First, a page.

What advice would you give to a student looking to enter an executive MBA program? You owe it to yourself to do it. There will never be a perfect time in life. If you are 10-15 years along in your career, decide to sacrifice for your own personal development before someone sacrifices your time for you.
What is the biggest myth about going back to school? I think the biggest myth is just simply saying school is boring. Many of our topics were quite exciting, take that from a man who jumps out of airplanes. Step into a Corporate Finance Class with Professor Shehzad Mian and you will see what I mean. He takes you on a journey every single class, phenomenal.
What was your biggest regret in business school? I heard this in the beginning, and I did it as well. I regret not getting more time with my classmates on weekends off. Like many of my military experiences, the MBA experience seems to provide a shared hardship that is hard to simulate elsewhere. My MBA class is my family now, Emory is more than a school to me.
Which MBA classmate do you most admire? This is really hard to answer, but when it comes down to it I think one person in particular sticks out after working with her on two teams. Cassidy Jones, President at DataComm Electronics, has an immense amount of potential in any business. Cassidy shows up, performs, and guides other to do the same with the tact and discipline of an experienced leader.
“I knew I wanted to go to business school…when I saw the course content and talked to Captain Colin Smith, a Weekend MBA ‘19, about the impact of the MBA experience in his life.”
What is your ultimate long-term professional goal? CEO of a Human Performance Consulting Firm serving education, healthcare, military, law enforcement, and athletic program leadership with custom Leadership Development Plans and onboarding, creating aligned organizational culture by priming life changing behavior.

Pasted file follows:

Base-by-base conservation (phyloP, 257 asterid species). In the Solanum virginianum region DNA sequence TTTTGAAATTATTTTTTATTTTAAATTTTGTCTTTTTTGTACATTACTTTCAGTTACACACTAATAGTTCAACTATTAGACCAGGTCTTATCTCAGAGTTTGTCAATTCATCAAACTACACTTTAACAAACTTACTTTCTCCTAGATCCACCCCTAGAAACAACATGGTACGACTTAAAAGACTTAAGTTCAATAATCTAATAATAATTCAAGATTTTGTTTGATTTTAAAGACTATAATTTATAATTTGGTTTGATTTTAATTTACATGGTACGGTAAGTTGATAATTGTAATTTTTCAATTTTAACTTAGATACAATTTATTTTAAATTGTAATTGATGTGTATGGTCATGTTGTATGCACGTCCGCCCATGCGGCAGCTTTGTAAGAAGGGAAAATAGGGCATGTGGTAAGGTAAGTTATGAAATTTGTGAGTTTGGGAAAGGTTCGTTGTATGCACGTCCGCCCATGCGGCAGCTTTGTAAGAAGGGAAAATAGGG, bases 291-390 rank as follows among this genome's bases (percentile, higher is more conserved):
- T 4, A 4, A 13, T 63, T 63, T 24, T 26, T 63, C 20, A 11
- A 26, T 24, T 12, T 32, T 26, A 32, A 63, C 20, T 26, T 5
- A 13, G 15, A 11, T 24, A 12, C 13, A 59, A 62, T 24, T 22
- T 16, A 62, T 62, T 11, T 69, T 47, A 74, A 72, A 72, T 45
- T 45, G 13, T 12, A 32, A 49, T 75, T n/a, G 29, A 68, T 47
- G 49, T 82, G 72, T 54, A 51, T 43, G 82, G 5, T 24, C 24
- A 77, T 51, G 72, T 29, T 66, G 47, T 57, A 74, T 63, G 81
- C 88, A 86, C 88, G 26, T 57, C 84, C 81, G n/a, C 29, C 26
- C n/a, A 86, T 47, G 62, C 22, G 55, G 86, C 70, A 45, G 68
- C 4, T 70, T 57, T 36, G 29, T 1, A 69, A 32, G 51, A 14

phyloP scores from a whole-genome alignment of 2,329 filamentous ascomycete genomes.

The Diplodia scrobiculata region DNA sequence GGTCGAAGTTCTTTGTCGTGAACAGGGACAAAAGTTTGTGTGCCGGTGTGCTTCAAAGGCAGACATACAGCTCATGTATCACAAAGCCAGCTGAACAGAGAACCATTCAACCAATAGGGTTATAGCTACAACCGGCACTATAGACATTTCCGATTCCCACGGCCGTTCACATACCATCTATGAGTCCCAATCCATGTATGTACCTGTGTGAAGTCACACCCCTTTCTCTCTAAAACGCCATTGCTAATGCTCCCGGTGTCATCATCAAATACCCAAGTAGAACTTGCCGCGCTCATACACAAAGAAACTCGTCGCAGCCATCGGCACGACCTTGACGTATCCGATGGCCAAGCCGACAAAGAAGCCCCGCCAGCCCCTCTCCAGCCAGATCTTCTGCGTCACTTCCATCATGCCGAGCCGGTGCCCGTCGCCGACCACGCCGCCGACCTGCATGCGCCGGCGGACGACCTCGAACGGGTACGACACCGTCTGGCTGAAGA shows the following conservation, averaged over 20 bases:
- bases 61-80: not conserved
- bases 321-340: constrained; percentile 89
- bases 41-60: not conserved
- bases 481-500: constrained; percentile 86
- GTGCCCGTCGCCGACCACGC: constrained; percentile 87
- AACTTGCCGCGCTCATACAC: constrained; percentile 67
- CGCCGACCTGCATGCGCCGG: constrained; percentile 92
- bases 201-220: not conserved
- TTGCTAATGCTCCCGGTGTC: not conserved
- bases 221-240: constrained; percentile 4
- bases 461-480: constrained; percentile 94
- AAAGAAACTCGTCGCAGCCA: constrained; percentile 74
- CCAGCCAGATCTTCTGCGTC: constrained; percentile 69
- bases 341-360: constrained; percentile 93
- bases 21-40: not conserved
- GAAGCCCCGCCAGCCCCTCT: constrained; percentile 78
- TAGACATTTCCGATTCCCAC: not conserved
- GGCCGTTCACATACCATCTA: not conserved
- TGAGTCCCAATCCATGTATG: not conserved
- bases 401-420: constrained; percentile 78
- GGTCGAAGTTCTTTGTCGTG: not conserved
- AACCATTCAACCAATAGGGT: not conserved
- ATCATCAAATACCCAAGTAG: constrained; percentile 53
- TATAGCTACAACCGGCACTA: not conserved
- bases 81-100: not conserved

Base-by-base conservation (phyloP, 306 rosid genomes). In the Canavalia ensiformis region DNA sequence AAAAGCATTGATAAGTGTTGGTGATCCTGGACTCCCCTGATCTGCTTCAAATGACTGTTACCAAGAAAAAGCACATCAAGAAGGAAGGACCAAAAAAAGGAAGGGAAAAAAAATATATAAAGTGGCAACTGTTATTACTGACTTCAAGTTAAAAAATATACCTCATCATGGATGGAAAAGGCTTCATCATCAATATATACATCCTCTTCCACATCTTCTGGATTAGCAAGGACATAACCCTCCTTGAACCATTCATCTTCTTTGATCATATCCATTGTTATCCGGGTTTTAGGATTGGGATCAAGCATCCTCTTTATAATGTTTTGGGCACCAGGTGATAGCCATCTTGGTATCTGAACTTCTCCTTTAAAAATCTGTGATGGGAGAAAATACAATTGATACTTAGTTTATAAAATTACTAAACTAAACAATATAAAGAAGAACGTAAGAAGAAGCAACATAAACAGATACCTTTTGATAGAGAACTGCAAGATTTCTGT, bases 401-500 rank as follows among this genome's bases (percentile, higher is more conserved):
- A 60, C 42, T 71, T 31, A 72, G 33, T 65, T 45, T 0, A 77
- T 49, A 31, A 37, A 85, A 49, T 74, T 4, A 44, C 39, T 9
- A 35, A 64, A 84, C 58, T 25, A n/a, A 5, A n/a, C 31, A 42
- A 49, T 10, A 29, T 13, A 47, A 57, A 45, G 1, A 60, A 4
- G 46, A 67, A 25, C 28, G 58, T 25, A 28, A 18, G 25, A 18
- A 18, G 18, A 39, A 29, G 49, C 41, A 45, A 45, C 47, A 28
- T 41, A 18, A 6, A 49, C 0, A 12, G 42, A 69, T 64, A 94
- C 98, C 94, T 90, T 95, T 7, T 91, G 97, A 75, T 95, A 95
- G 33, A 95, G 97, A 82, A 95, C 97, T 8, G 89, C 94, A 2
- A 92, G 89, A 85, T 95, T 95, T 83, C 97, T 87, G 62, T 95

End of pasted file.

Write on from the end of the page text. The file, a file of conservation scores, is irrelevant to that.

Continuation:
In one sentence, how would you like your peers to remember you? I hope I am remembered as calm and collected in the face of stress, and grateful for having met them.
What are the top two items on your bucket list? Cook dinner for my wife on the Italian Coast and write a book about my unique experiences of developing young leaders in the 75th Ranger Regiment
What made Raye such an invaluable addition to the class of 2020?
“Raye Perez was an invaluable member to the class of 2020. Raye overcame many obstacles to even attend Emory and this Master’s Program to become the first active noncommissioned officer under the Ft. Benning fellowship. He is the heart of the W20 cohort and he unites them together through sharing his insightful perspectives in and out of the classroom, through his life experiences on the battlefield and through his genuine heart and infectious laughter. Raye quickly became the big brother to many in the cohort.
He has been engaged in every facet of this programs experience. Not only does he travel and stay away from his family during class weekends, he ensured he was present for everything including CMC weekend courses, after hours week night prep sessions with faculty, Leadership Reaction trainings with General Keen, and programs like “Designing Your Life” to name a few. He is not only engaged in the classroom but outside the classroom socializing and building thoughtful and purposeful relationships with his classmates
Raye embodies every core value this university stands behind – He is a man of integrity, one who holds his classmates accountable for their actions and words, one who seeks rigor and embraces the challenges life presents. A man of the people embracing every aspect of diversity and most importantly, one who believes in the strength of a team and community versus the power of any one individual.”
Associate Dean, Executive MBA